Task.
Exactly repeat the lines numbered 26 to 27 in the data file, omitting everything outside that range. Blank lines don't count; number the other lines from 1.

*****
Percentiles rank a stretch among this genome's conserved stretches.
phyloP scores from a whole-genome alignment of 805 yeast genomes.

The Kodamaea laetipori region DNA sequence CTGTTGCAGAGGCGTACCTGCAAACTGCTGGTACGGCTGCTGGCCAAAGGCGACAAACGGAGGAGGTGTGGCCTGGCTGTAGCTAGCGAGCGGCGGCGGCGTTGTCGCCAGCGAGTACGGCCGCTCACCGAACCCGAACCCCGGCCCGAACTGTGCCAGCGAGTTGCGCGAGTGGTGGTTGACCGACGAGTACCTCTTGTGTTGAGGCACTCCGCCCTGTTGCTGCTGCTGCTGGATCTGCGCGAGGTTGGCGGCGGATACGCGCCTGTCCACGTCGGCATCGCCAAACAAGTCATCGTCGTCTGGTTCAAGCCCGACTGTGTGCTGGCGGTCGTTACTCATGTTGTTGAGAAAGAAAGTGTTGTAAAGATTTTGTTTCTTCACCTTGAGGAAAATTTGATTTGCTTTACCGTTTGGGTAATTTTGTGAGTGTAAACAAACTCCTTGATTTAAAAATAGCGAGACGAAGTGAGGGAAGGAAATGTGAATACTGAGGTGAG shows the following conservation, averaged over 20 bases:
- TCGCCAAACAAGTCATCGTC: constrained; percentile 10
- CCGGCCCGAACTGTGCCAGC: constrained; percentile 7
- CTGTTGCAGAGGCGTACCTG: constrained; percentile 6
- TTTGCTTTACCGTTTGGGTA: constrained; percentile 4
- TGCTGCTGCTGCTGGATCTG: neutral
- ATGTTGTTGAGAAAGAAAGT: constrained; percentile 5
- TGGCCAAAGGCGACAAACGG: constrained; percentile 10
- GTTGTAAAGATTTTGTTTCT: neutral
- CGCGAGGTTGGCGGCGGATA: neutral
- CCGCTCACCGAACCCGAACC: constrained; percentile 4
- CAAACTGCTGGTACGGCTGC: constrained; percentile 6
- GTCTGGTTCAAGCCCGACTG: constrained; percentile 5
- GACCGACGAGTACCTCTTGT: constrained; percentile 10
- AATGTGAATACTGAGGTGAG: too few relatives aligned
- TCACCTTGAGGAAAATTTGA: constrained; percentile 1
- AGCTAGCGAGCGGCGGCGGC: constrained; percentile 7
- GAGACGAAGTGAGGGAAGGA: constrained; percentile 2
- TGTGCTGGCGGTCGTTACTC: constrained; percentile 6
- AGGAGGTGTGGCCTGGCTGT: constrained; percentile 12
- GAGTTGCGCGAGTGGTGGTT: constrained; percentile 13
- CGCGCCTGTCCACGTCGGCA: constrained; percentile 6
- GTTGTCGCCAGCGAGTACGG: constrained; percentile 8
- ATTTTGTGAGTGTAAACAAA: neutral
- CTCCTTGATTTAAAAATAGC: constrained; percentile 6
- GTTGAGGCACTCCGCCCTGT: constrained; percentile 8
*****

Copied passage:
- ATTTTGTGAGTGTAAACAAA: neutral
- CTCCTTGATTTAAAAATAGC: constrained; percentile 6